My current freeform crochet project is a bit different from my usual freeform crochet work.  I like the combination of my random freeform combined with some more traditional freeform scrumbles, so I decided to take a Craftsy Freeform Crochet class with the talented Myra Wood to learn her process.  Below is a picture of my class homework so far.  These are “scrumbles” in progress as I learn her technique.

Scrumbles in Progress

Scrumbles in Progress

How does your work differ from others of its genre?  With regards to my machine quilting work, I plan out my quilting lines using a Tablet PC laptop in Photoshop Elements.  This allows me ease of editing and planning, communicating effectively with collaborators, as well as provide me with a road map to follow during the quilting process.  I also will design a special motif, border or fill to use on each quilt using a digitizing software called Art & Stitch.  I also will use my tablet to draw a quilting cartoon from time to time, too.  See more what you can do with a Tablet in this post here.

10waystabletHow does your creative process work?    As mentioned earlier, I use my Tablet PC to sketch out machine quilting designs (like the example above).  I also use my Tablet PC to create custom quilting designs that I can then stitch out on a quilt.  My process is as follows:

Copyright 2014 Carla Barrett

Copyright 2014 Carla Barrett

First, I draw with my stylist on my Tablet PC monitor in Photoshop Elements.  Once I like the design, I will import my design into Adobe Illustrator and  Art&Stitch digitizing software, converting the artwork from a raster drawing to vector artwork.

On the left is a custom design drawn for Teddie Egeline’s quilt, Bold Beauty.  This is a screenshot taken of the finished vector art.

In Art&Stitch, I finish editing the art, adding stitches and saving it in a computerized quilting format that my system can read- which for my Intelliquilter is “.iqp.”   The design is next imported to my machine and then I further manipulate the design to fit my border.  Here is a screenshot from my Intelliquilter tablet showing you how I used this design to create an interesting custom border:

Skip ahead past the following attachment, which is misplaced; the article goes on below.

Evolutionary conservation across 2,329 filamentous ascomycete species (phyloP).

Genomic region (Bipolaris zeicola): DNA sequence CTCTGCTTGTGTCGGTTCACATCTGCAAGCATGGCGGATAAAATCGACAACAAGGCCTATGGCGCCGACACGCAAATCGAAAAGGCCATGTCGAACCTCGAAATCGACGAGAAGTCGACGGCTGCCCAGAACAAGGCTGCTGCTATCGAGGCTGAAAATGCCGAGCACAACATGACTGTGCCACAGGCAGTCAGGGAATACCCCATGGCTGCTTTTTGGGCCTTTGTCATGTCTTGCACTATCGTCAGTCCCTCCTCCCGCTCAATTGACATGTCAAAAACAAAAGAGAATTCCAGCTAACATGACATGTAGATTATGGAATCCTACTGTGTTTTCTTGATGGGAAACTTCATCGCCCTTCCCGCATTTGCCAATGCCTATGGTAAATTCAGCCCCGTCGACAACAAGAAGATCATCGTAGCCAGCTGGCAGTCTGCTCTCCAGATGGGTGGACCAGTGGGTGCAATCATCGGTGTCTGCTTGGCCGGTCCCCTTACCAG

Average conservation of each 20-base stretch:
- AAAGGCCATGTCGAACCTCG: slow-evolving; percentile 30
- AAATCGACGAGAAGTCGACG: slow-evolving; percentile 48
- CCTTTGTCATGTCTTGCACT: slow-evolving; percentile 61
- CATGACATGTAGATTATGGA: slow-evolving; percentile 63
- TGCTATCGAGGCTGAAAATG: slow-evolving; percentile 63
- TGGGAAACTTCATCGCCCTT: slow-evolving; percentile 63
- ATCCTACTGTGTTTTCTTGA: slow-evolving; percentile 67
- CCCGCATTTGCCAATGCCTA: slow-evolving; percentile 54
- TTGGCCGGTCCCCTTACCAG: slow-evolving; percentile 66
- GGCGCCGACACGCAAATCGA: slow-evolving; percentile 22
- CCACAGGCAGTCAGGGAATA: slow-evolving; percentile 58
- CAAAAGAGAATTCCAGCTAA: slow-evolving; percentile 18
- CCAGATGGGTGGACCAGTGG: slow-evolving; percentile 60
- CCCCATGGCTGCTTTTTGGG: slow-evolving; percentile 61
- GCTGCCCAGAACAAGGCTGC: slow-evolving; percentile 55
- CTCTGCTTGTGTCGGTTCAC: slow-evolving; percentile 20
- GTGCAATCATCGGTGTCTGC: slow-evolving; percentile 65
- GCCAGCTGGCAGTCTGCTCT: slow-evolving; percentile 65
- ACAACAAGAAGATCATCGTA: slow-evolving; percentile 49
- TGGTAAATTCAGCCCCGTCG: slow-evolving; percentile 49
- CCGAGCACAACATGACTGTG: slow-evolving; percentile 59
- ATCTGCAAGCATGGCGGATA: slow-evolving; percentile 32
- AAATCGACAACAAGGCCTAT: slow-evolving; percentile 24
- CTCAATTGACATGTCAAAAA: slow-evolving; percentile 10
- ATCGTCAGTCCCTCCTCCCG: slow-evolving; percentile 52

iqpdesign

I love to leave spaces for freemotion quilting because I love the look of freehand work.  The curlycues in the image above will be filled with my freehand feathers.  Once quilted out and the freehand work added, the finished design and border looks like this:

carladesignboldbeauty

I also used my Scroll-Heart Design in other areas on the quilt, too:

scrollhearttri

If you have any questions about my process, I would be happy to answer them.  Just leave your question in a comment, below.  If you would like to know more about buying a Tablet, I do have a 4 part series on purchasing a Tablet for artwork here.  If you would like to know more about working and creating with Art & Stitch software, please see this post.

Before I close, I would like to nominate a very talented machine quilting artist for this Around the World Blog Hop:

Judi Madsen, quilting artist, author, teacher and designer.  During my teaching trip to AU earlier this month, I met Judi a couple of times as my class was ending and hers was due to begin.  Her freehand machine quilting work is young, vibrant, and has a modern vibe.  Be sure to visit  Green Fairy Quilts blog to see Judi’s stunning work.

Take care, Carla

Back From AU!

I had a blast teaching in Adelaide, AU at their Australian Machine Quilting Festival.  I met so many wonderful quilters and artists while I was there!   Here is where Adelaide is, located in South Australia:

adelaide1 I had several nice flights from my home in Northern CA to Adelaide.  Admittedly, it took me well over a day of travel to get there, but arrived safe and sound to my hotel, which was close to the show venue at the Adelaide Convention Center.

What impressed me the most was how incredibly friendly all the students and people I met were.  Judging by my class feedback, they liked me, too!  :-)  It was fun to meet students I had previously “met” online through social media in person.  I loved teaching at this show, and show owners Tracey Browning and Sharon Parkinson were so welcoming, and frankly amazing women for all their hard work on this show.

It was also a blast seeing friends I hadn’t seen in a few years.  This includes Jamie Wallen, Tracey Browning, and her talented sister, Helen Stubbings.   I also met some other teachers for the first time: Cathy Wiggins, Cristyn Merry, Michelle Pearson, Helen Godden, Vicki Jenkins, and Judi Madsen.